Australian study finds sunbeds greatly increase the risk of melanoma

August 6, 2010

(PhysOrg.com) -- A landmark Australian study has found that use of sunbeds by young people aged 18 to 39 years increased their risk of developing melanoma by an average 41 percent.

The Australian Melanoma Family Study is the first to examine the use of sunbeds and melanoma in younger adults.

The findings are the result of a research collaboration between the University of Sydney, University of Melbourne, Westmead Institute of , Melanoma Institute Australia, Cancer Council Victoria and Cancer Council Queensland.

Co-author Professor Bruce Armstrong from the Sydney Medical School, said the study found that 23 percent of participants who had melanoma reported using a sunbed.

"Compared with participants who had never used a sunbed, those who had done so were 41 percent more likely to develop melanoma," he said.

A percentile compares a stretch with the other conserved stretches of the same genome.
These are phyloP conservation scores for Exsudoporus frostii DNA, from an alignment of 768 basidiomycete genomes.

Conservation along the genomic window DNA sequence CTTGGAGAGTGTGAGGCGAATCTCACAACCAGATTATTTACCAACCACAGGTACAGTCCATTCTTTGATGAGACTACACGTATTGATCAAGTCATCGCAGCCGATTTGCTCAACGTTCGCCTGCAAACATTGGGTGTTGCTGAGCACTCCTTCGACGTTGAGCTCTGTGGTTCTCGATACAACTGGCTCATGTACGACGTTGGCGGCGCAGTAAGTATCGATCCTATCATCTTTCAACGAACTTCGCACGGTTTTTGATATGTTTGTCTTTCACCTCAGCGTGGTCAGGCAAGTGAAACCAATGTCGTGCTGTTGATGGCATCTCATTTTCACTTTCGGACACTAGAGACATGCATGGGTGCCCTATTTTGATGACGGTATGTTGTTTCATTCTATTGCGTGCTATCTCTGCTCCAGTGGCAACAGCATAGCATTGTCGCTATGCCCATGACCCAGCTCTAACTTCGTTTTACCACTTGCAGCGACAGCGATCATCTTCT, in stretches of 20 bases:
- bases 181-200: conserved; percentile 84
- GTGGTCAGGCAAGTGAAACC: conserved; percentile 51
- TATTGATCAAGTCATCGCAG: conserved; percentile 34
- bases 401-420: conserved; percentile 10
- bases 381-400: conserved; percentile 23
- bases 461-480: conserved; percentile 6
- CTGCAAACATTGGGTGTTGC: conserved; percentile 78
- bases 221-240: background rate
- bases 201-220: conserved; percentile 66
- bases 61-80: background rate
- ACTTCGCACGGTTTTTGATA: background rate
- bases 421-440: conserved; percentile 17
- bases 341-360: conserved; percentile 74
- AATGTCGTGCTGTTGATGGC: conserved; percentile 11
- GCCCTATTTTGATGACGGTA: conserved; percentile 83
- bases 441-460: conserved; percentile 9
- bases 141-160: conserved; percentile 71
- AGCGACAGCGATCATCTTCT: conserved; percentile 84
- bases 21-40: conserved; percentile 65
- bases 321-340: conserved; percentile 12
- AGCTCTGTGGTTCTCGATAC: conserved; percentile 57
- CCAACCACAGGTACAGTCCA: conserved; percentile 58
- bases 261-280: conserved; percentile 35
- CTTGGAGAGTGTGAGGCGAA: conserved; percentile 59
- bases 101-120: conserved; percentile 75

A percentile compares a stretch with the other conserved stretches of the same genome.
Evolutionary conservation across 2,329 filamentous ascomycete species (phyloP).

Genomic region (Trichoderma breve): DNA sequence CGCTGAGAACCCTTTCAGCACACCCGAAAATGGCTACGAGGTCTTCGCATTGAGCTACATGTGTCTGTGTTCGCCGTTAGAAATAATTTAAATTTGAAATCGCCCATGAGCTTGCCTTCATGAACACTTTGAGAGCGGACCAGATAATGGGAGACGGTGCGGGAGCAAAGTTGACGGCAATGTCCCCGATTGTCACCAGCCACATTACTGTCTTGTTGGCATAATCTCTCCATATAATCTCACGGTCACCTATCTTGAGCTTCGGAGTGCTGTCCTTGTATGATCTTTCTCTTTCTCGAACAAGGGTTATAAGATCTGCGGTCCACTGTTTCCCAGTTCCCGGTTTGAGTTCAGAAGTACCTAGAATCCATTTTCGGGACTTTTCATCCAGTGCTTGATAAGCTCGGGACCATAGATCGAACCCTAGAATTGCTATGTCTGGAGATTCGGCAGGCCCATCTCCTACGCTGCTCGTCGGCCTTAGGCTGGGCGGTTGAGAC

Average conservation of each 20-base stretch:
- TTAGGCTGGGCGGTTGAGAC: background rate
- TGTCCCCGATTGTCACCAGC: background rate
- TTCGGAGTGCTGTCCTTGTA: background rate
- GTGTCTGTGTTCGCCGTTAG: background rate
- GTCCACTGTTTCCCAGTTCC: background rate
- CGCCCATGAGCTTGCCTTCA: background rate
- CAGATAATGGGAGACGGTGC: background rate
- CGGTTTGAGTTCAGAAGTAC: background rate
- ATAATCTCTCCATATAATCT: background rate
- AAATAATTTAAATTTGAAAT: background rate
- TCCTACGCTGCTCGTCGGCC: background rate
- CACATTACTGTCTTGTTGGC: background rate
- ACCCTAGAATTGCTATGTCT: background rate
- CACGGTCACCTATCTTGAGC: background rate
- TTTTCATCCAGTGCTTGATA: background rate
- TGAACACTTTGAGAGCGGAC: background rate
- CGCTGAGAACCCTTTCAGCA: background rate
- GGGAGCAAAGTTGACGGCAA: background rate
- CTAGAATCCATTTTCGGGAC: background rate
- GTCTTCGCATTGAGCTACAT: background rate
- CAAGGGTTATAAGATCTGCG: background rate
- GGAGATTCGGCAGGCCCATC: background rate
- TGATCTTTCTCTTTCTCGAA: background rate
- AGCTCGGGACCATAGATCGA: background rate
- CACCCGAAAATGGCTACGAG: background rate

"Those who had used a sunbed were much more likely to be female, tan easily, to be exposed to more sun on summer holidays during their lifetime, and to have lived in less sunny regions.

"Participants who began using sunbeds before 20 years of age or reported more than 10 sunbed sessions during their life doubled their risk of melanoma."

Senior author on the study and Melanoma Institute Australia Co-Director of Research, Professor Graham Mann said the increase in risk of melanoma was particularly striking for people under 30.

"Our findings indicate that sunbeds caused about three quarters of melanomas in sunbed users under the age of 30," he said.

"If we extrapolate to all cases of melanoma and not just those among people who had used a sunbed, we estimate that 16 percent of cases in patients aged 18-29 years and 3 percent in patients aged 30-39 years would be prevented by avoiding sunbed exposure.

"The dangers of using sunbeds are now well known, but there is a special message from this research for young people. Avoid them completely."

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